Moreno (not his real name pending possible legal action) says, "She had a birth defect; she had only one effective ventricle. They had planned a three-step surgical process to correct this; she had her first procedure at five days and another at three months and another at nine months."
The two-stage surgical repair prescribed for Moreno's daughter after the initial operation is called the Fontan procedure; simply put, it involves redirecting the blood flow to and from the heart and lungs to relieve stress on the child's single ventricle. The two stages are called the hemi-Fontan and Fontan procedures.
Moreno says, "The last surgery, the Fontan procedure, took place when she was just turning four years old, on May 21, 2004. Previously there hadn't been any problems after the surgery with the different stages she had to go through. The hemi-Fontan procedure she had had to go through was pretty complicated and the risks were really high, but she pulled through that really well; even the doctors were surprised how well. There's always a risk in surgery, but because things had gone well so far, we were expecting that the Fontan would go smoothly, too.
"They went to do the last connections, they put her on the bypass machine, and everything went fine, then that afternoon she spiked a high fever. They found out that she'd had a massive stroke in the frontal lobe, then she went into kidney and liver failure and was placed on peritoneal dialysis for three weeks.
"The kidney and liver specialists said that she wouldn't be a good candidate for a liver transplant—in hindsight, I realize that they were trying to be nice about it, but they meant that they didn't think she would make it. But miraculously, her kidneys started functioning and her liver came back, and she made it."
Although Moreno's daughter survived the surgery and its aftermath, the stroke took its toll. Moreno says, "She can't eat orally, she can't speak, and she can't sit up or walk or do any of the things she did before the surgery. So she's like a 34-pound baby. Mentally, she's still there; she remembers her books and toys and things like that, but she can't communicate with us. I believe the technical term is massive cerebral palsy.
"She goes to therapy four days a week. She's made some small improvements, I guess, but she hasn't regained her speech. She has the desire to eat things, ice cream and things like that, but she can't swallow. She tries to communicate with us, and we're trying to find ways to make that better if we can. She's a very gifted, very smart little girl, but she's lost her ability to communicate.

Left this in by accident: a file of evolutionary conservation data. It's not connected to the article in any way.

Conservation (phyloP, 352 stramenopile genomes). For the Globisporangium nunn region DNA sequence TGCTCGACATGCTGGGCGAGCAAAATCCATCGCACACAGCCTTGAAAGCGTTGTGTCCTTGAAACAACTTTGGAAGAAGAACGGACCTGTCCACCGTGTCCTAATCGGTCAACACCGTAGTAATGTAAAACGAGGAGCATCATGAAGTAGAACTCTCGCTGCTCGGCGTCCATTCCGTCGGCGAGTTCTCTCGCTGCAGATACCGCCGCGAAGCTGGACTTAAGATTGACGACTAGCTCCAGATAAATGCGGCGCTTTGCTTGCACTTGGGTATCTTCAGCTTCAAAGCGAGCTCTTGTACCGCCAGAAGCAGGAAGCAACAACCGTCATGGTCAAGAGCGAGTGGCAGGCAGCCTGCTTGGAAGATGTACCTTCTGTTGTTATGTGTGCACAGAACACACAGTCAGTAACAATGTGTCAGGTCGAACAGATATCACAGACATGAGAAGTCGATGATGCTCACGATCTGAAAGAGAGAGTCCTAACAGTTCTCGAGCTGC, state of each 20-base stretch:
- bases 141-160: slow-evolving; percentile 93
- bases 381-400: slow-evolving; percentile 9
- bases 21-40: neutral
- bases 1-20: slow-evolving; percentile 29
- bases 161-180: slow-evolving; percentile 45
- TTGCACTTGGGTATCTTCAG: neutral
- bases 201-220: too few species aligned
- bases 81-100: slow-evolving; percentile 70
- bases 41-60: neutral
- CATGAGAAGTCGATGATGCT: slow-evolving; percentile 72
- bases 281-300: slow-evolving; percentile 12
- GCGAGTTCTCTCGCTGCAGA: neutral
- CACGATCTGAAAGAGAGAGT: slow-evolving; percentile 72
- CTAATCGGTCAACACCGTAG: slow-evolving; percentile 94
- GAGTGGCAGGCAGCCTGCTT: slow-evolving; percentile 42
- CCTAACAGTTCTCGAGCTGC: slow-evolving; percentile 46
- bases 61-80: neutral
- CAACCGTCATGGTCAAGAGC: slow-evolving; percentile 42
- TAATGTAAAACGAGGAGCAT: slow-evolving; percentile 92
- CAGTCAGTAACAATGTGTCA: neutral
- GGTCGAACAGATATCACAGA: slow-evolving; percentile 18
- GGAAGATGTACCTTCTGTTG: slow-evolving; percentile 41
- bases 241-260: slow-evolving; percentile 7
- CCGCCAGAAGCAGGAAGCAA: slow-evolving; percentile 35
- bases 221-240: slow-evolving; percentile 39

"We're constantly getting new wheelchairs and other equipment in order to make her more comfortable, so she can have a decent lifestyle. Right now, she has two different kinds of chair, one to move her from the van to school and different places, and another high-low chair that supports her with a five-point harness that can raise or lower so she can play with her little brother. We also have a side-lier that helps hold her on her side so she's not constantly lying on her back when she's lying down, and a special bathing unit. Just a lot of different items to make her comfortable.
"I read an article about Trasylol in our local paper and wanted to look into it, because there were so many unanswered questions. I understand that sometimes complications happen for reasons we don't understand, and I personally don't have a lot of anger toward the doctors or the hospital. It's the big pharmaceutical company who had this drug out there and didn't tell us about the possible complications that's the problem; that's the problem I have with this.
"My wife has the release forms and is working on getting the medical records for the time of her surgery. I don't know whether they'll have the information we're looking for. I've researched on the Internet about Fontan surgery and so forth, and Trasylol sounds like the medicine they would have used, but we need to find out for sure.
READ MORE LEGAL NEWS
Trasylol, a clotting drug intended to control bleeding during surgery, was pulled from the market in November 2007 after studies revealed that it led to increased mortality both during and after cardiac bypass surgery. It was bad enough that a Canadian clinical trial was called off due to the high death rates among patients who received it. Estimates of deaths linked to Trasylol run well into the thousands.
If, like Anthony Moreno, you or a loved one suffered serious health problems, including stroke or kidney or liver failure, during surgery, Trasylol may be the cause. LawyersandSettlements wants to hear from you.